Thursday, December 24, 2020

Miami is having a moment

Spurred by a newfound acceptance of remote work capabilities amid the pandemic, tech professionals looking to get out of Silicon Valley have increasingly set their sights on Miami. Financial groups started the trend earlier this year, and it’s continued with individual tech entrepreneurs and venture capitalists who are coming without ready-made businesses. The Miami Mayor has embraced the influx and encouraged it on social media. In October, finance giant Blackstone announced it would open a tech office in Miami, and Founders Fund said it is moving many of its executives there. (Miami Herald)


The Department of Justice sued Walmart alleging that the retail giant exacerbated a national opioid crisis by pressuring pharmacists to fill prescriptions quickly and ignore potential warning signs

The suit suggests that a change in policy could have allowed pharmacists to “reject invalid prescriptions” and avoid further fueling the rapid increase in U.S. opioid-related deaths over the last decade. The DOJ’s lawsuit says Walmart offered cheap prices on opioids and kept pharmacies understaffed, which pressured employees to work quickly to fill all prescriptions. As a result, “suspect prescribers” were not rejected. Walmart knew this was coming, and filed its own lawsuit against the DOJ and Drug Enforcement Agency (DEA) in October, blaming the government’s regulations for the opioid crisis. The company wants a federal judge to rule that the government has no basis to seek damages for its actions. According to the Department of Health and Human Services, more than 760,000 Americans have died from a drug overdose since 1999, and two-thirds of those deaths were opioid-related. The number of opioid-related deaths has increased steadily over the last two decades, with some of the biggest leaps in new deaths occurring in the past five years. (The Wall Street Journal)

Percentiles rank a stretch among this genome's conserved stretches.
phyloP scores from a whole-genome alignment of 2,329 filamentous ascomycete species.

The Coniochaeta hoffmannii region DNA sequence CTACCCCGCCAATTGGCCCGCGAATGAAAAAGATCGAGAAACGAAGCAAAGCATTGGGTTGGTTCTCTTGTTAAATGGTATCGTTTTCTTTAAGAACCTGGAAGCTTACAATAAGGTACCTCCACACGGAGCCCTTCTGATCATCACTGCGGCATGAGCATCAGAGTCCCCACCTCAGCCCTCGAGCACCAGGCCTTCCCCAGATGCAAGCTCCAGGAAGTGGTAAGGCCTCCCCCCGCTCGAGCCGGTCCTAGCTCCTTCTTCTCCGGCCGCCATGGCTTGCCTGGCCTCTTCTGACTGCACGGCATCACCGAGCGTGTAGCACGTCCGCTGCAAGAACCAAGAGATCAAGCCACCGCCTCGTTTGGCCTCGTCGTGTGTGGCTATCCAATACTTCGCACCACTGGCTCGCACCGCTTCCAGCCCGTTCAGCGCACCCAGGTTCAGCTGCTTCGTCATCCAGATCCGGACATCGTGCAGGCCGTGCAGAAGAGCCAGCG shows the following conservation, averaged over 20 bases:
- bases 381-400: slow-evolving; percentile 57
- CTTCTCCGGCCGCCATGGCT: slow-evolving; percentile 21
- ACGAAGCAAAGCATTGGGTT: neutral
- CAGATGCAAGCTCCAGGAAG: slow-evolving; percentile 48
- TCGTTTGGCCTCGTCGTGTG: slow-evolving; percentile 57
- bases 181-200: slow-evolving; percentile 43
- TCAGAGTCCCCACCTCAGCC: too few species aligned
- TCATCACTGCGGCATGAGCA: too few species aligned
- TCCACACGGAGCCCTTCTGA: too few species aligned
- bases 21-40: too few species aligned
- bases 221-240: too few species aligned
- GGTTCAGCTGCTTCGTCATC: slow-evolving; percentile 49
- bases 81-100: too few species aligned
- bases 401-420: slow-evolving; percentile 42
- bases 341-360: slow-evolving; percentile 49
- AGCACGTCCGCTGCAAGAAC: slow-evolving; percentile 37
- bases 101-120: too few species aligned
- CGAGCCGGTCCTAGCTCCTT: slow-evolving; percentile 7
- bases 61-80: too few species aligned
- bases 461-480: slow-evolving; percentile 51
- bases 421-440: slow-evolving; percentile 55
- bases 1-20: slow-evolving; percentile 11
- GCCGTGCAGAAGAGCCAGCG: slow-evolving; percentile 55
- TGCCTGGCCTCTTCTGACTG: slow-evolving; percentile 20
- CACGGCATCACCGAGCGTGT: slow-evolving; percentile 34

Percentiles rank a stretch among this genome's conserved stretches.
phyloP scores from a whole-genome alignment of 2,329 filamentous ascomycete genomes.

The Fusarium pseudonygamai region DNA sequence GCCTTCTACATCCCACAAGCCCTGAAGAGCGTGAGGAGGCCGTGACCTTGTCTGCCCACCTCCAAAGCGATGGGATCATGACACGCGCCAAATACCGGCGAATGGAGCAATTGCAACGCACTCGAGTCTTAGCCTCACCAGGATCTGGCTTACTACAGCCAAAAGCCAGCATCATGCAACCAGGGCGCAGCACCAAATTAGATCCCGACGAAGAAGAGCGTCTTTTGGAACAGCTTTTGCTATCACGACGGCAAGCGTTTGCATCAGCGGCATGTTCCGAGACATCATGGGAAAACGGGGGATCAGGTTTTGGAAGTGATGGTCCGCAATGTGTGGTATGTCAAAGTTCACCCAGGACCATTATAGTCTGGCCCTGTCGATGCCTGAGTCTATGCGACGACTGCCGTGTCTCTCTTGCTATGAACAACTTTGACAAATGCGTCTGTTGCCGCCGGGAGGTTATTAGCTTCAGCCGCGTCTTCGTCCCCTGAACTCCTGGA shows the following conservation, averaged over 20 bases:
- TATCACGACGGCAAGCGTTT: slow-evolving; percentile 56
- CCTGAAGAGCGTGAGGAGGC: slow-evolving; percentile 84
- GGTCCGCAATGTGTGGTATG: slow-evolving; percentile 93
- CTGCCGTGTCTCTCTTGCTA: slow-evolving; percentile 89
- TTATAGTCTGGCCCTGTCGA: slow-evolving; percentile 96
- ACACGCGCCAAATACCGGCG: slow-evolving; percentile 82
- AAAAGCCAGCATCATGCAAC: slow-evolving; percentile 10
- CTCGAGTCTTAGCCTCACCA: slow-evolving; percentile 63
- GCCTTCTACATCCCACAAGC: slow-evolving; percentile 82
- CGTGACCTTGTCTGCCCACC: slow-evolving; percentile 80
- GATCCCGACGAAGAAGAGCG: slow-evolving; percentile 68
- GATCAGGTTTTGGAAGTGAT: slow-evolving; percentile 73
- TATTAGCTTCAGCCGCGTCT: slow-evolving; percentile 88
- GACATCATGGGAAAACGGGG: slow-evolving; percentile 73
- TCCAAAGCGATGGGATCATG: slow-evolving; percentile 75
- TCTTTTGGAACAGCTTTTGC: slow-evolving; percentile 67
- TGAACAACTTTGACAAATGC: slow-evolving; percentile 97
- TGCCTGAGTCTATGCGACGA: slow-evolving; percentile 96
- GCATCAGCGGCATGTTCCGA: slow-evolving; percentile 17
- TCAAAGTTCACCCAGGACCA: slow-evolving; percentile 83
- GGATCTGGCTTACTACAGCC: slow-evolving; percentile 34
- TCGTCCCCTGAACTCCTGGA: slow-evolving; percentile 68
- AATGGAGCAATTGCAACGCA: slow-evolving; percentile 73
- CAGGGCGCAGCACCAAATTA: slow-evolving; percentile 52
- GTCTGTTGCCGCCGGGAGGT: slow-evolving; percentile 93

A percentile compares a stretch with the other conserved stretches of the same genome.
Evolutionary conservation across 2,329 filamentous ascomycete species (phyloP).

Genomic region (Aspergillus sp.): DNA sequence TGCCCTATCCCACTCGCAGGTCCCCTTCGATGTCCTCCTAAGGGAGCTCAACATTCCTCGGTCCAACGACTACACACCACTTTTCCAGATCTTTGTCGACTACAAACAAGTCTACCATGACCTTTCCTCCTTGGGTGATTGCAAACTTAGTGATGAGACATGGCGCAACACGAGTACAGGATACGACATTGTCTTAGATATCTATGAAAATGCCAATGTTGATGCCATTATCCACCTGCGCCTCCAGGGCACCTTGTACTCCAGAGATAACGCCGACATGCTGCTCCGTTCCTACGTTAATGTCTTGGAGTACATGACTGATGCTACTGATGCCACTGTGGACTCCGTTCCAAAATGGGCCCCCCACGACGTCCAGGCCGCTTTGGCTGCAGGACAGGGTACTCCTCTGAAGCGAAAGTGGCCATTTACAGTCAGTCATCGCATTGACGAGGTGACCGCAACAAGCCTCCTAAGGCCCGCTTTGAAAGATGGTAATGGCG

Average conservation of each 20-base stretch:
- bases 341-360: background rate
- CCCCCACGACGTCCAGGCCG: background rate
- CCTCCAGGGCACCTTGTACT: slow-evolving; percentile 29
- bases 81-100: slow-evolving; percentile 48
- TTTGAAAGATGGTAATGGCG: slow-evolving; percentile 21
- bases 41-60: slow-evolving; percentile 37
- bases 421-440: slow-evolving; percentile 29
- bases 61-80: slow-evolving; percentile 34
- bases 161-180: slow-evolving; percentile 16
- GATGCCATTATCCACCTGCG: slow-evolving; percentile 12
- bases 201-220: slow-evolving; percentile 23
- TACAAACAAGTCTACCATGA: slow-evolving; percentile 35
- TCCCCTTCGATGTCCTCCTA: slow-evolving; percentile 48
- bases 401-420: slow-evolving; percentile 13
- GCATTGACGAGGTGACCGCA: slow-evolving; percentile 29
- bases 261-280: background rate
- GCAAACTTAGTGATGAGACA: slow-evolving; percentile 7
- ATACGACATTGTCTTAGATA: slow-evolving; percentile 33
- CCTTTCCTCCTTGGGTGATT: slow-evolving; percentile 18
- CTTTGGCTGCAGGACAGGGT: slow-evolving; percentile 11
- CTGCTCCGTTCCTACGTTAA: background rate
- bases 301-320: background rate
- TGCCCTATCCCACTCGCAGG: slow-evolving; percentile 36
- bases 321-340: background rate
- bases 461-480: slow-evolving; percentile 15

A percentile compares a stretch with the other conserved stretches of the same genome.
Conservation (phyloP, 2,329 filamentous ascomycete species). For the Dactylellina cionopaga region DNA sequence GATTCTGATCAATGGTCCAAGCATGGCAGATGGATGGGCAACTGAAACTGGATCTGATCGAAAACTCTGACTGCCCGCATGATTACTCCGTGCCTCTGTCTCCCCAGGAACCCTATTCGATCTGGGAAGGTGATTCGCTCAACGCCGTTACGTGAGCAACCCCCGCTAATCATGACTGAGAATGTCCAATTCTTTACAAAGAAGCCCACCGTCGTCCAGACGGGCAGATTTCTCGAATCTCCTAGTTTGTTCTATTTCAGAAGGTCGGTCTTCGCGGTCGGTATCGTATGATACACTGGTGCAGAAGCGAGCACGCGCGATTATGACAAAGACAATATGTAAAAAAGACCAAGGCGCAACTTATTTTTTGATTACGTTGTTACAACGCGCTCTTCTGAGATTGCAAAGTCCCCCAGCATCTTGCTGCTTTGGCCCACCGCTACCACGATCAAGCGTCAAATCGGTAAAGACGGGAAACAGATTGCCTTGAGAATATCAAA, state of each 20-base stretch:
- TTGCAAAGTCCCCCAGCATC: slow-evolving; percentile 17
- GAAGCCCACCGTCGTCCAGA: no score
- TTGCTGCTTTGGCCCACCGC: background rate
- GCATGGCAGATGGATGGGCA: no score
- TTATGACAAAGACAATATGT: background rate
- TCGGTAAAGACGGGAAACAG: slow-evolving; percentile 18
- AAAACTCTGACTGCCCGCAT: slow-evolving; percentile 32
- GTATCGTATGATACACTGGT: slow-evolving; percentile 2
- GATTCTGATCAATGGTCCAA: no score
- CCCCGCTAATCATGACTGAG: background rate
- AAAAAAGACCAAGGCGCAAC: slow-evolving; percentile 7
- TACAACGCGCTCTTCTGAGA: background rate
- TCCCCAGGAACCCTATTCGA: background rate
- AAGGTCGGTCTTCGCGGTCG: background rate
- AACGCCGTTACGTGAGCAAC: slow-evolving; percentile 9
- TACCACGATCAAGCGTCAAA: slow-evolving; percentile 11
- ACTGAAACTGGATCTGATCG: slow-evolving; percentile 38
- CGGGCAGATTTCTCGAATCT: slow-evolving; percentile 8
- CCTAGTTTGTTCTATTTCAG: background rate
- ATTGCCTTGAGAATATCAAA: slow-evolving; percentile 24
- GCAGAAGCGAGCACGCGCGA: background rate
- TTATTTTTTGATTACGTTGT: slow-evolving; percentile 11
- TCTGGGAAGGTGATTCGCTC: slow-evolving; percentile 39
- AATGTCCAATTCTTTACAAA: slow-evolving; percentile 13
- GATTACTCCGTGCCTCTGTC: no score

Dipping sauce dispute leads to shooting at Wendy’s in St. Louis

A Wendy’s worker is recovering after he was shot in the back early Tuesday morning when a customer upset over dipping sauces opened fire. This happened around 1 a.m. at a restaurant in the area where St. Louis University is. Workers said that a drive-thru customer asked for more sauce with his order, and when he didn’t get it, he shot into the store and struck an employee in the back. The employee was taken to a hospital, and is expected to be okay. St. Louis City Police are investigating, but the shooter hasn’t been arrested yet. (Fox 2 Now)


Man dressed as Grinch attempts to steal packages

Los Angeles, California Sheriff deputies responded to several calls of a certain suspect trying to steal Christmas recently. When arriving at the scene, authorities found the grinch himself, trying to swipe packages off people’s doorsteps. Deputies promptly arrested the imposter and reminded people on Twitter to always remember to remove valuables from your car, schedule deliveries when you’ll be home, and have friends or neighbors keep an eye on your doorstep. ( Los Angeles, California Sheriff Department Twitter )